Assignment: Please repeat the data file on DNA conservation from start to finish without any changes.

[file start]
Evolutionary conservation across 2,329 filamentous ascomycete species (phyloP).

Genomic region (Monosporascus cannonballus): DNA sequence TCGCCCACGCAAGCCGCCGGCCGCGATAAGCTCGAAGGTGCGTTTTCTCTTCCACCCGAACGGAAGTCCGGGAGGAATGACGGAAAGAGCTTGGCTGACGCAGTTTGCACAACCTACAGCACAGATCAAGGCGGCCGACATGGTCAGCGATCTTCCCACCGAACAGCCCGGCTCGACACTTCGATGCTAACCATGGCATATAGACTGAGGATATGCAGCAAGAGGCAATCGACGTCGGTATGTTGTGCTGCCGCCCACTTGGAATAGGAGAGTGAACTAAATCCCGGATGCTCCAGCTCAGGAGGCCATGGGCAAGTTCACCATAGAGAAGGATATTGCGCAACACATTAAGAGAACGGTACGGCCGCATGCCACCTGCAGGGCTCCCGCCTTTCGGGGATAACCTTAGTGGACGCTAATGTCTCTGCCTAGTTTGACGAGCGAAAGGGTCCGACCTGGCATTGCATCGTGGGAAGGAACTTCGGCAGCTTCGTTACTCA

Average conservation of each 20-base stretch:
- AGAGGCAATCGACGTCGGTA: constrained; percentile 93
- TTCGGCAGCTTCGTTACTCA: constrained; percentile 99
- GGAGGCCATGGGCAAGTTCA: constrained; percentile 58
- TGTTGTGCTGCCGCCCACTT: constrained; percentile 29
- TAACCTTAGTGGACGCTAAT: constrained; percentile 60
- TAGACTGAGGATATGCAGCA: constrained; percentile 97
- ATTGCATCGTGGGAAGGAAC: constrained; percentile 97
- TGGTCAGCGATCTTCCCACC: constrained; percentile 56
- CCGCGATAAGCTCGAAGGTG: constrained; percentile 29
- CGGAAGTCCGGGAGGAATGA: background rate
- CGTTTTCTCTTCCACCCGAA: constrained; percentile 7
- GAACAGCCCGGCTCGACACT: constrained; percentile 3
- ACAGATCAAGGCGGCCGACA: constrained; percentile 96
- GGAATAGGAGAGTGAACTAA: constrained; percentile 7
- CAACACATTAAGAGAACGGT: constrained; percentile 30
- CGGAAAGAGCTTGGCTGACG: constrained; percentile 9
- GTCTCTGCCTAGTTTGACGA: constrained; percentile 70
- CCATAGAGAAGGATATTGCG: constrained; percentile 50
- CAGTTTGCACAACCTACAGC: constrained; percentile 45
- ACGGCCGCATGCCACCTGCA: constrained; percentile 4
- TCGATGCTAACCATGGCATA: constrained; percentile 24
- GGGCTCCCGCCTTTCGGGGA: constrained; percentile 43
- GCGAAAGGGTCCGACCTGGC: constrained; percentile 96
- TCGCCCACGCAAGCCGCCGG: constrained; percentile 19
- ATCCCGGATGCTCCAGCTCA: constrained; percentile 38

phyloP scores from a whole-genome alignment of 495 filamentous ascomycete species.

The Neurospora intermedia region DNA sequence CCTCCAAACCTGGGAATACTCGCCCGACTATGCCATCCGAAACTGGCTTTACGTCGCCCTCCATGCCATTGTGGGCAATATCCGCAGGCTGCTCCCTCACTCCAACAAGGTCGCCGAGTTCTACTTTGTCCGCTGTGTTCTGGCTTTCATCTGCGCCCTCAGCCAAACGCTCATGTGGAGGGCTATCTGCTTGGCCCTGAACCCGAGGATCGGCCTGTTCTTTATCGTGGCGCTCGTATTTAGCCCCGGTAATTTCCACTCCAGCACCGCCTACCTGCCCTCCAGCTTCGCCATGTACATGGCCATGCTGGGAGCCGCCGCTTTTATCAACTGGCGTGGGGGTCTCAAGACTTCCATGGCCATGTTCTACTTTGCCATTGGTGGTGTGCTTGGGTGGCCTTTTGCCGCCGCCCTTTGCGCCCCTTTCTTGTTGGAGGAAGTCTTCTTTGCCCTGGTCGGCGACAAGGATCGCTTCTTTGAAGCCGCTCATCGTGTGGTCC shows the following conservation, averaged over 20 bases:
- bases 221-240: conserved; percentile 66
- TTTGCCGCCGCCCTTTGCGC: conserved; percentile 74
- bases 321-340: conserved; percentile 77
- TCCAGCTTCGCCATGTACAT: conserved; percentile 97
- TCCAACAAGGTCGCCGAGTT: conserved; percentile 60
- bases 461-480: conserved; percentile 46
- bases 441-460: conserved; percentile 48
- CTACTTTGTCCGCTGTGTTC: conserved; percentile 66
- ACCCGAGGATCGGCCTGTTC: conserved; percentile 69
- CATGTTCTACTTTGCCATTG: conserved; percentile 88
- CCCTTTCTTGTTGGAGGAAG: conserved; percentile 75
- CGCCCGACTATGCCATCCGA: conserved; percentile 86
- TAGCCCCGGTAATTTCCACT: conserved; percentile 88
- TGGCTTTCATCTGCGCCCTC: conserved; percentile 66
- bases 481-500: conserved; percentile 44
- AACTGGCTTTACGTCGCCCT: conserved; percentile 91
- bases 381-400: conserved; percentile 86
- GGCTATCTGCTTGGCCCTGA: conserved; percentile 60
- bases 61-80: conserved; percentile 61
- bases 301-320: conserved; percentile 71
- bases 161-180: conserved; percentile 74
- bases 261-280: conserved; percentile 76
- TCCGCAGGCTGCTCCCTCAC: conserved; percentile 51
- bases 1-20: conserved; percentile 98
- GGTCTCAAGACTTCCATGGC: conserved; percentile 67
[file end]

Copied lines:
Evolutionary conservation across 2,329 filamentous ascomycete species (phyloP).

Genomic region (Monosporascus cannonballus): DNA sequence TCGCCCACGCAAGCCGCCGGCCGCGATAAGCTCGAAGGTGCGTTTTCTCTTCCACCCGAACGGAAGTCCGGGAGGAATGACGGAAAGAGCTTGGCTGACGCAGTTTGCACAACCTACAGCACAGATCAAGGCGGCCGACATGGTCAGCGATCTTCCCACCGAACAGCCCGGCTCGACACTTCGATGCTAACCATGGCATATAGACTGAGGATATGCAGCAAGAGGCAATCGACGTCGGTATGTTGTGCTGCCGCCCACTTGGAATAGGAGAGTGAACTAAATCCCGGATGCTCCAGCTCAGGAGGCCATGGGCAAGTTCACCATAGAGAAGGATATTGCGCAACACATTAAGAGAACGGTACGGCCGCATGCCACCTGCAGGGCTCCCGCCTTTCGGGGATAACCTTAGTGGACGCTAATGTCTCTGCCTAGTTTGACGAGCGAAAGGGTCCGACCTGGCATTGCATCGTGGGAAGGAACTTCGGCAGCTTCGTTACTCA

Average conservation of each 20-base stretch:
- AGAGGCAATCGACGTCGGTA: constrained; percentile 93
- TTCGGCAGCTTCGTTACTCA: constrained; percentile 99
- GGAGGCCATGGGCAAGTTCA: constrained; percentile 58
- TGTTGTGCTGCCGCCCACTT: constrained; percentile 29
- TAACCTTAGTGGACGCTAAT: constrained; percentile 60
- TAGACTGAGGATATGCAGCA: constrained; percentile 97
- ATTGCATCGTGGGAAGGAAC: constrained; percentile 97
- TGGTCAGCGATCTTCCCACC: constrained; percentile 56
- CCGCGATAAGCTCGAAGGTG: constrained; percentile 29
- CGGAAGTCCGGGAGGAATGA: background rate
- CGTTTTCTCTTCCACCCGAA: constrained; percentile 7
- GAACAGCCCGGCTCGACACT: constrained; percentile 3
- ACAGATCAAGGCGGCCGACA: constrained; percentile 96
- GGAATAGGAGAGTGAACTAA: constrained; percentile 7
- CAACACATTAAGAGAACGGT: constrained; percentile 30
- CGGAAAGAGCTTGGCTGACG: constrained; percentile 9
- GTCTCTGCCTAGTTTGACGA: constrained; percentile 70
- CCATAGAGAAGGATATTGCG: constrained; percentile 50
- CAGTTTGCACAACCTACAGC: constrained; percentile 45
- ACGGCCGCATGCCACCTGCA: constrained; percentile 4
- TCGATGCTAACCATGGCATA: constrained; percentile 24
- GGGCTCCCGCCTTTCGGGGA: constrained; percentile 43
- GCGAAAGGGTCCGACCTGGC: constrained; percentile 96
- TCGCCCACGCAAGCCGCCGG: constrained; percentile 19
- ATCCCGGATGCTCCAGCTCA: constrained; percentile 38

phyloP scores from a whole-genome alignment of 495 filamentous ascomycete species.

The Neurospora intermedia region DNA sequence CCTCCAAACCTGGGAATACTCGCCCGACTATGCCATCCGAAACTGGCTTTACGTCGCCCTCCATGCCATTGTGGGCAATATCCGCAGGCTGCTCCCTCACTCCAACAAGGTCGCCGAGTTCTACTTTGTCCGCTGTGTTCTGGCTTTCATCTGCGCCCTCAGCCAAACGCTCATGTGGAGGGCTATCTGCTTGGCCCTGAACCCGAGGATCGGCCTGTTCTTTATCGTGGCGCTCGTATTTAGCCCCGGTAATTTCCACTCCAGCACCGCCTACCTGCCCTCCAGCTTCGCCATGTACATGGCCATGCTGGGAGCCGCCGCTTTTATCAACTGGCGTGGGGGTCTCAAGACTTCCATGGCCATGTTCTACTTTGCCATTGGTGGTGTGCTTGGGTGGCCTTTTGCCGCCGCCCTTTGCGCCCCTTTCTTGTTGGAGGAAGTCTTCTTTGCCCTGGTCGGCGACAAGGATCGCTTCTTTGAAGCCGCTCATCGTGTGGTCC shows the following conservation, averaged over 20 bases:
- bases 221-240: conserved; percentile 66
- TTTGCCGCCGCCCTTTGCGC: conserved; percentile 74
- bases 321-340: conserved; percentile 77
- TCCAGCTTCGCCATGTACAT: conserved; percentile 97
- TCCAACAAGGTCGCCGAGTT: conserved; percentile 60
- bases 461-480: conserved; percentile 46
- bases 441-460: conserved; percentile 48
- CTACTTTGTCCGCTGTGTTC: conserved; percentile 66
- ACCCGAGGATCGGCCTGTTC: conserved; percentile 69
- CATGTTCTACTTTGCCATTG: conserved; percentile 88
- CCCTTTCTTGTTGGAGGAAG: conserved; percentile 75
- CGCCCGACTATGCCATCCGA: conserved; percentile 86
- TAGCCCCGGTAATTTCCACT: conserved; percentile 88
- TGGCTTTCATCTGCGCCCTC: conserved; percentile 66
- bases 481-500: conserved; percentile 44
- AACTGGCTTTACGTCGCCCT: conserved; percentile 91
- bases 381-400: conserved; percentile 86
- GGCTATCTGCTTGGCCCTGA: conserved; percentile 60
- bases 61-80: conserved; percentile 61
- bases 301-320: conserved; percentile 71
- bases 161-180: conserved; percentile 74
- bases 261-280: conserved; percentile 76
- TCCGCAGGCTGCTCCCTCAC: conserved; percentile 51
- bases 1-20: conserved; percentile 98
- GGTCTCAAGACTTCCATGGC: conserved; percentile 67